EDIT: Is there any way to test if the binary deviates from a git repository? Some sort of hash?

Offline Longor1996

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« Reply #6 - Posted 2016-08-29 06:20:31 »

How does Minecraft manage the security risk in forge mods?

Not at all. One can easily add spyware into a MC-Forge mod; there is nothing stopping you from doing so.
It actually happened a couple of times with a well known Pokemon mod (don't ask me which one!).

The cake is probably a lie... but it's a delicious lie!
Offline Gornova
« Reply #7 - Posted 2016-08-29 11:46:14 »

I will be a little bit.. cynical this time.  persecutioncomplex

Security does not exist, you can slow down people from exploiting your architecture!
My suggestion is to provide a way to get working mods and put a clear disclaimer: "You accept the risk!"
Why only a warning? Because here at JGO we are most of the time speaking about hobbies java gaming developing: it worth  time in developing a robust solution like this one for your game ?

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Offline Ecumene

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Medals: 200
Projects: 4
Exp: 8 years


I did not hit her! I did not!


« Reply #8 - Posted 2016-08-29 21:29:37 »

Good point, I should stop worrying about security and just make it more functional.
I'll make the requirement that mods must be downloaded online, rather than from entering a server.

Thanks for the helpful information!
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Offline Gornova
« Reply #9 - Posted 2016-08-30 06:45:44 »

wait, inform your users they can be hacked using this method in a clear and straight way !

 Cheesy

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Offline Longor1996

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« Reply #10 - Posted 2016-08-30 07:54:24 »

Good point, I should stop worrying about security and just make it more functional.
I'll make the requirement that mods must be downloaded online, rather than from entering a server.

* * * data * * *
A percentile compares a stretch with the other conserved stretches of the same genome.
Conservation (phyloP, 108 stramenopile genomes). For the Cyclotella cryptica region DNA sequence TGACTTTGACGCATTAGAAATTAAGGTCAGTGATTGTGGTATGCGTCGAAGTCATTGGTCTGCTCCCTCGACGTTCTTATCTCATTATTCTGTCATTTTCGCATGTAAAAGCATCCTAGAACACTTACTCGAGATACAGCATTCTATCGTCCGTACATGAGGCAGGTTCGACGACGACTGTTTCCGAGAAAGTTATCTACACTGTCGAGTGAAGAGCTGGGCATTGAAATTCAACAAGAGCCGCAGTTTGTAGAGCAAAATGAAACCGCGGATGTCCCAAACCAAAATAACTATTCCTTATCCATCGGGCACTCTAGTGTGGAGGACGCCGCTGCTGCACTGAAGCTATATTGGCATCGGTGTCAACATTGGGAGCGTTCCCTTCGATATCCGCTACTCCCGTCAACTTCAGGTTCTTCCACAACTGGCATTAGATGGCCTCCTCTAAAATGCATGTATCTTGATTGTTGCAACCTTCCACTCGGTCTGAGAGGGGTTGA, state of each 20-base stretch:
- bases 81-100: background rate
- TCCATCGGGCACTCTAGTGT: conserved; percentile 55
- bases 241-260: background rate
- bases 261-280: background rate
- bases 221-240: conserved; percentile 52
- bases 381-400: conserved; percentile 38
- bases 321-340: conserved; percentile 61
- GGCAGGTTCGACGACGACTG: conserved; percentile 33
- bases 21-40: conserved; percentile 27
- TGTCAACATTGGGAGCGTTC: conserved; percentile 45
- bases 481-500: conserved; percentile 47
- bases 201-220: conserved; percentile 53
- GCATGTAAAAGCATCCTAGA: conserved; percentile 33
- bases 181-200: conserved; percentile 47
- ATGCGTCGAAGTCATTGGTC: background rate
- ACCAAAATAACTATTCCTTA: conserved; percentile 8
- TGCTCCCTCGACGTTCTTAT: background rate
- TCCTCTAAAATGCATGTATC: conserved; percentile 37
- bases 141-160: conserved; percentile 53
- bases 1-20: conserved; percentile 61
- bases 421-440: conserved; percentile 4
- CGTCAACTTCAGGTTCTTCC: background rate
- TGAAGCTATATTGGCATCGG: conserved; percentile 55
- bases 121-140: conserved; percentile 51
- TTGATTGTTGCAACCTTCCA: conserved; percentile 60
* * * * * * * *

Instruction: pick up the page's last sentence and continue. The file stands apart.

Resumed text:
You could also go and make two modding API's (that are 'one' behind the scenes):
One that is based on 'configuration files' (json/xml/ini), and another that uses 'code files' (java).

The API based on configuration files is easy to secure:
Its entirely data driven, so as long as you don't add the ability to reference resources that are not in the game assets, and/or functions that allow the modder to arbitrarily pack together data, it will be 'secure'. These mods can be made downloadable from a server without much issues.

Problem might be that modding based on configuration files is pretty much useless, so you might have to add something like a simple 'command' language (similar to how Minecraft did it) that allows the modder to execute simple commands from simple actions, all still within the sandbox of the surrounding program.

The API based on code files ala' Java... you cant secure. Mods based on these should not be downloadable from a server, since loading and executing class files is a security hole the size of the solar system and bigger.

Good luck!

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Offline ags1

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« Reply #11 - Posted 2016-08-30 10:23:30 »

Yes, huge security risk.

I'm not saying Java does not have extensive security features to lock down code, I'm saying these features have failed. E.g. applets.

Offline basil_

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« Reply #12 - Posted 2016-08-30 12:15:28 »

what about a "sandbox" setup. a custom security-manager and class-loader ?